Dumplin’ by Julie Murphy: YA has been severely lacking in protagonists who are not skinny and narratives about body positivity. This book offers both and I am excited to see how it explores those issues.

Tell the Wolves I’m Home by Carol Rifka Brunt: This story of loss, grief, love, and friendship set in the 80s sounds really interesting, especially with that title.

Gabi, a Girl in Pieces by Isabel Quintero: This book deals with a lot of social issues, so I look forward to seeing how they are woven together and grappled with.

Resources I consulted for compiling my list:

100 Great Books for Three Months Before the Election

29 YA Books About Mental Health That Actually Nail It

16 Writers Told Us About The Book They’re Most Thankful For

The 18 Best Fiction Books of 2016

The 10 Best Books of 2016

6 Books to Help Understand Trump’s Win

Resources & Tips for Becoming a Voracious Reader:

  • Create an account on Goodreads. Track what you read and what you want to read.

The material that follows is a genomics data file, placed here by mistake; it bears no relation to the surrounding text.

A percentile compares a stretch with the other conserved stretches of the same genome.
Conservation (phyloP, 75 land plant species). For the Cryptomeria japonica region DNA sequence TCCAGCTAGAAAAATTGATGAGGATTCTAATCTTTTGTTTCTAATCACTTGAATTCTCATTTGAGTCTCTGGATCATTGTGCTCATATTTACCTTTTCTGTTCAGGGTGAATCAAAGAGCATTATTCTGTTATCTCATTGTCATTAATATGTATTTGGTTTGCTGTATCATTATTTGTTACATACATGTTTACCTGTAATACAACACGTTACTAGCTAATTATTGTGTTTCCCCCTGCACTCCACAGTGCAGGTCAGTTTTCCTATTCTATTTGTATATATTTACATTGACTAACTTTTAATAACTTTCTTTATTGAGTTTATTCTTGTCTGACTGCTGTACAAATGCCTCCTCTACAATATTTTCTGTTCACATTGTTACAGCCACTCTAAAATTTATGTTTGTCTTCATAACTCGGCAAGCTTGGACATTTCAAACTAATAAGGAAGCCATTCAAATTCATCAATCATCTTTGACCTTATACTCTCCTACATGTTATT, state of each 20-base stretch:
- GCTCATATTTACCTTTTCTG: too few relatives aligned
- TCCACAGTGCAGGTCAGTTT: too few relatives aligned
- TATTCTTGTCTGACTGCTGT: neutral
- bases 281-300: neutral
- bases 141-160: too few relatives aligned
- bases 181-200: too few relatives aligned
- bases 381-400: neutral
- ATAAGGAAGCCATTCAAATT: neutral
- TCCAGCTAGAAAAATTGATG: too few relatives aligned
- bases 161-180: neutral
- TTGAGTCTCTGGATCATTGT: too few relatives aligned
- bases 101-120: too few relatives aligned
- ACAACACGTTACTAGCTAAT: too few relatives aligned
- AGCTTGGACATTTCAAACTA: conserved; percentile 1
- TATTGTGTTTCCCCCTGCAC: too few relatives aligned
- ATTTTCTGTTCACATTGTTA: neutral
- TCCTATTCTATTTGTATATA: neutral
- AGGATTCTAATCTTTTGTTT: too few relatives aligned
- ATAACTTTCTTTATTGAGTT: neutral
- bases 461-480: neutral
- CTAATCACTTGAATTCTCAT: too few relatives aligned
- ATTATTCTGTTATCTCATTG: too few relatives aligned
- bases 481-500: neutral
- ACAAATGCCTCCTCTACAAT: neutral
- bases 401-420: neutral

• Participate in the Goodreads Reading Challenge.
  • Buy books for a cheaper price online at Thrift Books.
  • Download OverDrive and use your library card to borrow ebooks.
  • Prioritize reading. Make it a daily habit.
  • Make a list of the books you want to read and the order you plan on reading them.
  • Sign up for Goodreads’ Daily Deal email so you can be alerted when books on your to-read list are available for a discounted price.
Maggie Stough

Maggie Stough

Maggie is a graduate of the University of Mary Washington and is currently trying to make the most out of post grad life (read: figuring out what she’s supposed to be doing on this planet). When she’s not having an existential crisis, you can find her working on a novel, having a cuppa, petting a dog, reading a YA novel, coloring, getting her cardio in at a concert, or quilting.
Maggie Stough